Once a leaf node is reached, an efficient search technique is used to perform the matching within the node. In this technique, the precomputed values D(v.sub.i,v.sub.j) for the node are used to quickly eliminate vectors within the node. Note that the storage requirement for the precomputed distances D(v.sub.i,v.sub.j) is quadratic in the number of points in the leaf node. Consequently, the number of points in the leaf nodes is preferably kept small in order to minimize storage requirements. In the preferred embodiment, the number of points in a leaf node is typically between 10 and 30. The elimination of points from the search process within a leaf node q is performed using the following rule. A location d.sub.k is eliminated if B+D(v.sub.k, v.sub.av (q))<D(v, v.sub.av (q)) or if B+D(v, v.sub.av (q))<D(v.sub.k, v.sub.av (q)) or if .vertline.D(v.sub.s, v.sub.k)-D(v.sub.s,v).vertline.>B, where B is the distance from v to the best match among the set of vectors considered so far in the tree, and where s indexes a special point d.sub.s selected within the leaf node. Note that this rule does not require any new distance computations beyond the single distance D(v.sub.s,v). Thus, to quickly eliminate as many points as possible, it is important to choose d.sub.s so that the distance between v.sub.s and v is small. In the preferred embodiment, the index s for d.sub.s is determined by the following approximation criterion:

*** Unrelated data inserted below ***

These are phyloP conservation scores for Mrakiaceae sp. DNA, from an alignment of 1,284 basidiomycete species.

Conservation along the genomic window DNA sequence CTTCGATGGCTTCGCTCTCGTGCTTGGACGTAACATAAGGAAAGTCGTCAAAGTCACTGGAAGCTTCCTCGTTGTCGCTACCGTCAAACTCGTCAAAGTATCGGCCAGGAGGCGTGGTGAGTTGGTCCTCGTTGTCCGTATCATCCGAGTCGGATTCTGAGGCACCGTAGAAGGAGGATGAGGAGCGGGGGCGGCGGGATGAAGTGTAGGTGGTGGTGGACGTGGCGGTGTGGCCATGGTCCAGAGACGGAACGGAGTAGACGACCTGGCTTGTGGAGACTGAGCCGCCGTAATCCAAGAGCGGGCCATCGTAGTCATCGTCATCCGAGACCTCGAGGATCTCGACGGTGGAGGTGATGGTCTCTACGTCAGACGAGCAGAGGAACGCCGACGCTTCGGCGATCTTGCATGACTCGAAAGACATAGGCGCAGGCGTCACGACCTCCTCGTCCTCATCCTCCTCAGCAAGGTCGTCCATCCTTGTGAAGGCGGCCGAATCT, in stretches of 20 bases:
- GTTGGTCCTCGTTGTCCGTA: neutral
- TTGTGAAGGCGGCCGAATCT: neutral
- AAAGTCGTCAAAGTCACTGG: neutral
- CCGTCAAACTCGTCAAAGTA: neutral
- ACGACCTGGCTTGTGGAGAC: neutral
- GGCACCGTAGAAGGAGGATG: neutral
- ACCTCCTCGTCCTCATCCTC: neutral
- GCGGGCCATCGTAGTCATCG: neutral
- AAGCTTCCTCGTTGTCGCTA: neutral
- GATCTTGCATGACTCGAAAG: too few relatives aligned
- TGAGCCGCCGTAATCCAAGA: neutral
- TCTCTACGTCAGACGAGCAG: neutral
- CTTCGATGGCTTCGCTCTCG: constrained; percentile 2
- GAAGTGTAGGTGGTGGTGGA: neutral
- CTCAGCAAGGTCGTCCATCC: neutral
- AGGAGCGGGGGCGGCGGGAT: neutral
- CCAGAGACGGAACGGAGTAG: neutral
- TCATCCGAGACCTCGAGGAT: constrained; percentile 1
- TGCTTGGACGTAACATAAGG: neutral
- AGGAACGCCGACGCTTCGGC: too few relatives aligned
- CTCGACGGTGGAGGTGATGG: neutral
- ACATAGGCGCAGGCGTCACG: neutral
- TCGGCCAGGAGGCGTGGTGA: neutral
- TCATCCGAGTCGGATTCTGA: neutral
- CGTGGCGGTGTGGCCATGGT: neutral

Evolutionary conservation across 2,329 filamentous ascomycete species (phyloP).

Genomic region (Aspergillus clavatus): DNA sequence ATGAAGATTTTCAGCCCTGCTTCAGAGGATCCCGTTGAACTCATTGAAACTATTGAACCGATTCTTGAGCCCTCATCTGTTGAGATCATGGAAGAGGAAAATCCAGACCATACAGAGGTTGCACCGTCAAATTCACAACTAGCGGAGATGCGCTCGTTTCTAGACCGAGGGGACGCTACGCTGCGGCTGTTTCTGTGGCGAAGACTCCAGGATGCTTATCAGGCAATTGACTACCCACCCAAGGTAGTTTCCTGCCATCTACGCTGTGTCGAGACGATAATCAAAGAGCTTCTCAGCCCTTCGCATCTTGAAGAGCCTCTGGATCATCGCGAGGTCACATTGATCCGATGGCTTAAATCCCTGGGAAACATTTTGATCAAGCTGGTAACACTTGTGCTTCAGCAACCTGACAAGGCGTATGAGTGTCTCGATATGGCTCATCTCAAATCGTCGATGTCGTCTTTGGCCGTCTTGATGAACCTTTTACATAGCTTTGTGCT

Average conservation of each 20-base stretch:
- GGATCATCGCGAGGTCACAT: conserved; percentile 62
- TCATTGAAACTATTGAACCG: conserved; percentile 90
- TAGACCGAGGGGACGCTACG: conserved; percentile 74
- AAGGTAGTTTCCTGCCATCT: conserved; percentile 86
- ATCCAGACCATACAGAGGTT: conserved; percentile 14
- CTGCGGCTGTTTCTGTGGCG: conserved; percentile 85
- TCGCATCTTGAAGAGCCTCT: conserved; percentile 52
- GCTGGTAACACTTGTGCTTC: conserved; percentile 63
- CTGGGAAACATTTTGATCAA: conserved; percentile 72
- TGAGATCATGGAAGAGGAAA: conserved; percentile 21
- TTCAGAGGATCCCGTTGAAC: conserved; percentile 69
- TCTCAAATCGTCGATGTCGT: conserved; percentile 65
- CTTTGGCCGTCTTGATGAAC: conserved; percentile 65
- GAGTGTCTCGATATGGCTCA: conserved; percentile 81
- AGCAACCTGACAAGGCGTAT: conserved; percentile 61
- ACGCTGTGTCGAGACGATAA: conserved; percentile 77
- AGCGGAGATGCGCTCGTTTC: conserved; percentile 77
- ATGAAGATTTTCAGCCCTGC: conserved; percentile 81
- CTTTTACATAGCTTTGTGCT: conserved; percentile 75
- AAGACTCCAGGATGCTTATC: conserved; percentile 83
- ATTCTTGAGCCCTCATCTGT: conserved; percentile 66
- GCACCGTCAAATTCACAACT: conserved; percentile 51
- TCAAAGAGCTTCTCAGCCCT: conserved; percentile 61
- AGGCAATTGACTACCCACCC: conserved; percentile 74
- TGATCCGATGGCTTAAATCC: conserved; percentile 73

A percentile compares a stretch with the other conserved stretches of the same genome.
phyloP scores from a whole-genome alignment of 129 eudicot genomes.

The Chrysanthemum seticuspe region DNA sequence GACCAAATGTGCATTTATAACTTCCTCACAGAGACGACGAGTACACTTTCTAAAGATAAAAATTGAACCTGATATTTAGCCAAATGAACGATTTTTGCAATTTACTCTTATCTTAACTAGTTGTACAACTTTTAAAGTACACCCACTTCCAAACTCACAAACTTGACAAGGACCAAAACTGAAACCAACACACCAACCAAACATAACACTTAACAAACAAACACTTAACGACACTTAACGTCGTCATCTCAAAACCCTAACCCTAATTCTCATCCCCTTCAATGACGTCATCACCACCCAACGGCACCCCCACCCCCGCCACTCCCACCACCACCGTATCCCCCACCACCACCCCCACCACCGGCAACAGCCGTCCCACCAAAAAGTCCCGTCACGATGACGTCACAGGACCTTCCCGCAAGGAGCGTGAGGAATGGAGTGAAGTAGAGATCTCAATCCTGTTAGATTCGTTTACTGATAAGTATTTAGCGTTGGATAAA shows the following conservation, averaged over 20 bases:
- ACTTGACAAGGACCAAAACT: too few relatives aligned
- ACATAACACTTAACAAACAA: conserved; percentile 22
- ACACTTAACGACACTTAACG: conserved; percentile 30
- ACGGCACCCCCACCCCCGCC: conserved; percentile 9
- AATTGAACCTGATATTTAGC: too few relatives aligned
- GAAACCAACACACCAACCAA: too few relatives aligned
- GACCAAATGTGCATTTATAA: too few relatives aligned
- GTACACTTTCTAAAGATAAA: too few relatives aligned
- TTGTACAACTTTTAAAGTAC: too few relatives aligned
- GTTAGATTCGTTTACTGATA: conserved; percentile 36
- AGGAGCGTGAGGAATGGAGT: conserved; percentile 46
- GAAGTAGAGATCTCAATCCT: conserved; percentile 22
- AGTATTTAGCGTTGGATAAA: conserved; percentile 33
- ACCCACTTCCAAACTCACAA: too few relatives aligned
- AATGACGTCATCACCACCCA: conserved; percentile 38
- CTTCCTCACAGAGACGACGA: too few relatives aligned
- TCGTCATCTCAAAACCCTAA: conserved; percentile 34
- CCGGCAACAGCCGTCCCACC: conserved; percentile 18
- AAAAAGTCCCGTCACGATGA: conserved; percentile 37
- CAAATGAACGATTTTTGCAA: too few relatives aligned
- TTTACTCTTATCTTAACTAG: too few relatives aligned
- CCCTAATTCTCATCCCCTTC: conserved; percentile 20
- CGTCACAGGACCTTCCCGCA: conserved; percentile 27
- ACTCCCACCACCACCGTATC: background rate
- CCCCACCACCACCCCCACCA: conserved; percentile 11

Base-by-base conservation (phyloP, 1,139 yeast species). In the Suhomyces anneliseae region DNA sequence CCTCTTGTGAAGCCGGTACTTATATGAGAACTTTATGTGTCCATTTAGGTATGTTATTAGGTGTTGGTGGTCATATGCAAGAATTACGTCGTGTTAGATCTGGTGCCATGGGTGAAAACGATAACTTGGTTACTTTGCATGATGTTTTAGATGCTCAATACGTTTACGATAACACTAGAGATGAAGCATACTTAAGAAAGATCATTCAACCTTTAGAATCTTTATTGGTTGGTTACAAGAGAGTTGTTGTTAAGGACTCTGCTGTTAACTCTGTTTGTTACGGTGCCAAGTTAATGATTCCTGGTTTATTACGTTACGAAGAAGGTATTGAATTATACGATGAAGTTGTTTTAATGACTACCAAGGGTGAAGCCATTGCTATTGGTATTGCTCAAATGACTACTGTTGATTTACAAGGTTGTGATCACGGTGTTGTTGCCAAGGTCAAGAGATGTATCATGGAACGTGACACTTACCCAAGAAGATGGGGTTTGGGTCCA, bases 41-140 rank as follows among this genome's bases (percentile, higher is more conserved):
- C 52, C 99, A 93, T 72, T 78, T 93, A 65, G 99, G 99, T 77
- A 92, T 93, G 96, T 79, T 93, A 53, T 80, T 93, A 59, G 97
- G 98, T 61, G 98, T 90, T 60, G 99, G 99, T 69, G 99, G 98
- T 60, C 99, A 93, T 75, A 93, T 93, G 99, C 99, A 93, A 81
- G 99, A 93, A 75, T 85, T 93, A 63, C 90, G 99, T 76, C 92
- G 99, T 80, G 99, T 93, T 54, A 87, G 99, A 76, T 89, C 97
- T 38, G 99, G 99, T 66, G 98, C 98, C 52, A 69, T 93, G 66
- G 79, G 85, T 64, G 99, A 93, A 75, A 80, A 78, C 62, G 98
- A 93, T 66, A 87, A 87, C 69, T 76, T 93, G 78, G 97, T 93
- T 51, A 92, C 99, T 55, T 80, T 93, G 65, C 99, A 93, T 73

s=arg min.sub.s max.sub.k {.vertline..vertline.D(v.sub.s,v.sub.k)-D(v.sub.s,v).vertline..vertline..s up.2 },

or

s=arg min.sub.s {.SIGMA..sub.k .vertline..vertline.D(v.sub.s,v.sub.k)-D(v.sub.s,v).vertline..vertline..su p.2 },

where the maxk and the .SIGMA..sub.k are evaluated over all indices k corresponding to points considered so far in the node, and the arg min function ranges over all indices corresponding to points not considered yet in the node. This process of point elimination is continued until all the points in the leaf have been either eliminated or considered.